This paper proposes a neural network approach for solving two classical problems in the two-dimensional inverse wave scattering: far field pattern problem and seismic imaging. The mathematical problem of inverse wave scattering is to recover the scatterer field of a medium based on the boundary measurement of the scattered wave from the medium, which is high-dimensional and nonlinear. For the far field pattern problem under the circular experimental setup, a perturbative analysis shows that the forward map can be approximated by a vectorized convolution operator in the angular direction. Motivated by this and filtered back-projection, we propose an effective neural network architecture for the inverse map using the recently introduced BCR-Net along with the standard convolution layers. Analogously for the seismic imaging problem, we propose a similar neural network architecture under the rectangular domain setup with a depth-dependent background velocity. Numerical results demonstrate the efficiency of the proposed neural networks.
Task adapted reconstruction for inverse problems2018-08-27   ${\displaystyle \cong }$
The paper considers the problem of performing a task defined on a model parameter that is only observed indirectly through noisy data in an ill-posed inverse problem. A key aspect is to formalize the steps of reconstruction and task as appropriate estimators (non-randomized decision rules) in statistical estimation problems. The implementation makes use of (deep) neural networks to provide a differentiable parametrization of the family of estimators for both steps. These networks are combined and jointly trained against suitable supervised training data in order to minimize a joint differentiable loss function, resulting in an end-to-end task adapted reconstruction method. The suggested framework is generic, yet adaptable, with a plug-and-play structure for adjusting both the inverse problem and the task at hand. More precisely, the data model (forward operator and statistical model of the noise) associated with the inverse problem is exchangeable, e.g., by using neural network architecture given by a learned iterative method. Furthermore, any task that is encodable as a trainable neural network can be used. The approach is demonstrated on joint tomographic image reconstruction, classification and joint tomographic image reconstruction segmentation.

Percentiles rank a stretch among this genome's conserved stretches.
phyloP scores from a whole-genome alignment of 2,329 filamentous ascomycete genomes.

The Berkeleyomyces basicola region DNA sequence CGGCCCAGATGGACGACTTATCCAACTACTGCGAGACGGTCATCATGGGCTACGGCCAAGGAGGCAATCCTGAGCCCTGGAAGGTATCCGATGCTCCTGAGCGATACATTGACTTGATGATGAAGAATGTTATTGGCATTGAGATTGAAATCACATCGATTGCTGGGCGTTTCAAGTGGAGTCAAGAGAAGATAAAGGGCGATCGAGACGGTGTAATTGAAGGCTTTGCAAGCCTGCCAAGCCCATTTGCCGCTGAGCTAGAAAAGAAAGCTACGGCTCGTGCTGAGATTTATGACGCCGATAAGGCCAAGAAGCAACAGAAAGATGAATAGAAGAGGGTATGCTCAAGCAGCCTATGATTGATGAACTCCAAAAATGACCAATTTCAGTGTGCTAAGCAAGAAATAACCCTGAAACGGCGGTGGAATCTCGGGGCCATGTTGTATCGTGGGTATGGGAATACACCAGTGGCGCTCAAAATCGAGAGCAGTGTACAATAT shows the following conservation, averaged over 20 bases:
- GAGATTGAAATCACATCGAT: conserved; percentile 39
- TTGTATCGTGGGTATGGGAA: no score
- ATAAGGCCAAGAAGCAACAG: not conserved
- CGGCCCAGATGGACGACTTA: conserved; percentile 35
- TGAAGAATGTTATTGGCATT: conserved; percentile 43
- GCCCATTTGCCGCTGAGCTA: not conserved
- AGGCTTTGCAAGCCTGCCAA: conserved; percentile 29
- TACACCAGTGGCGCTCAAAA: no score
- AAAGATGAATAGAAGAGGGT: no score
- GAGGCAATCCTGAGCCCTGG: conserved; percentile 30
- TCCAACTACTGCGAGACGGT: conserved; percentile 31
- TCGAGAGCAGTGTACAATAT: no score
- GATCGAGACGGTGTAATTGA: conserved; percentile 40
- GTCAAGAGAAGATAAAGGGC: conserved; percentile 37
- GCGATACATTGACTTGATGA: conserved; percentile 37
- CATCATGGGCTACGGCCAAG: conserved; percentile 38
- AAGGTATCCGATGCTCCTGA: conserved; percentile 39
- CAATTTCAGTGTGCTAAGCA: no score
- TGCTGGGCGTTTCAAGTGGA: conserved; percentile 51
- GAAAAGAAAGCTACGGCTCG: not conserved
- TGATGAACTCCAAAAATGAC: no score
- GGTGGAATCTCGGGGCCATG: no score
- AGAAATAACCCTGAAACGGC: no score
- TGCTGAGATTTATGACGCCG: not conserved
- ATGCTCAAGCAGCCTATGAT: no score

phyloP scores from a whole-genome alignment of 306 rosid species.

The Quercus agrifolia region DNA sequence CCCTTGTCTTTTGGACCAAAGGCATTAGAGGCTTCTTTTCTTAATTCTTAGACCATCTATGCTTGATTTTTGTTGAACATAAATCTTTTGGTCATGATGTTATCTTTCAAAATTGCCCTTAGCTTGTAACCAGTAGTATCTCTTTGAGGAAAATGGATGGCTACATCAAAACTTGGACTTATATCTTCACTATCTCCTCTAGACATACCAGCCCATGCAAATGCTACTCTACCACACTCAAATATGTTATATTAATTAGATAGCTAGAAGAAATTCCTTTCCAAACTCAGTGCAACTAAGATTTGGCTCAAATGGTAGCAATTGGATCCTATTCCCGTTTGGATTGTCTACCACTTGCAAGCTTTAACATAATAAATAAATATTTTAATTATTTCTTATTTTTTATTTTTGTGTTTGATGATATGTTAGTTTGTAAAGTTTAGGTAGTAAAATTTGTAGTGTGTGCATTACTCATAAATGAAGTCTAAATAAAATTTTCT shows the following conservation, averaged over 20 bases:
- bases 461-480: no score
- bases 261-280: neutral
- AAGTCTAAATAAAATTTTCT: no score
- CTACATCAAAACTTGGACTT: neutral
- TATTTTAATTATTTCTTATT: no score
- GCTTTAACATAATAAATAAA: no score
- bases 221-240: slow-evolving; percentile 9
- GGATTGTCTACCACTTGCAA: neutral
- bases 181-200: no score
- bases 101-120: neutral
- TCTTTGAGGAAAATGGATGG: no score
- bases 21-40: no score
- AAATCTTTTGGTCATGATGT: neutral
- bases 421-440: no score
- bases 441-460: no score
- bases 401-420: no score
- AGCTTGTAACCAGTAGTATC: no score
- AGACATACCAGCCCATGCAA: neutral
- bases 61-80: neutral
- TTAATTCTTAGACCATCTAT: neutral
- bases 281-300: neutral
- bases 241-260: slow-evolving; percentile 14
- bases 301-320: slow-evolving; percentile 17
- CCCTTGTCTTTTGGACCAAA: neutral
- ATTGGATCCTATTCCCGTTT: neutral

Low Shot Learning with Untrained Neural Networks for Imaging Inverse Problems2019-10-23   ${\displaystyle \cong }$
Employing deep neural networks as natural image priors to solve inverse problems either requires large amounts of data to sufficiently train expressive generative models or can succeed with no data via untrained neural networks. However, very few works have considered how to interpolate between these no- to high-data regimes. In particular, how can one use the availability of a small amount of data (even $5-25$ examples) to one's advantage in solving these inverse problems and can a system's performance increase as the amount of data increases as well? In this work, we consider solving linear inverse problems when given a small number of examples of images that are drawn from the same distribution as the image of interest. Comparing to untrained neural networks that use no data, we show how one can pre-train a neural network with a few given examples to improve reconstruction results in compressed sensing and semantic image recovery problems such as colorization. Our approach leads to improved reconstruction as the amount of available data increases and is on par with fully trained generative models, while requiring less than $1 \%$ of the data needed to train a generative model.
A machine learning approach to reconstruction of heart surface potentials from body surface potentials2018-01-19   ${\displaystyle \cong }$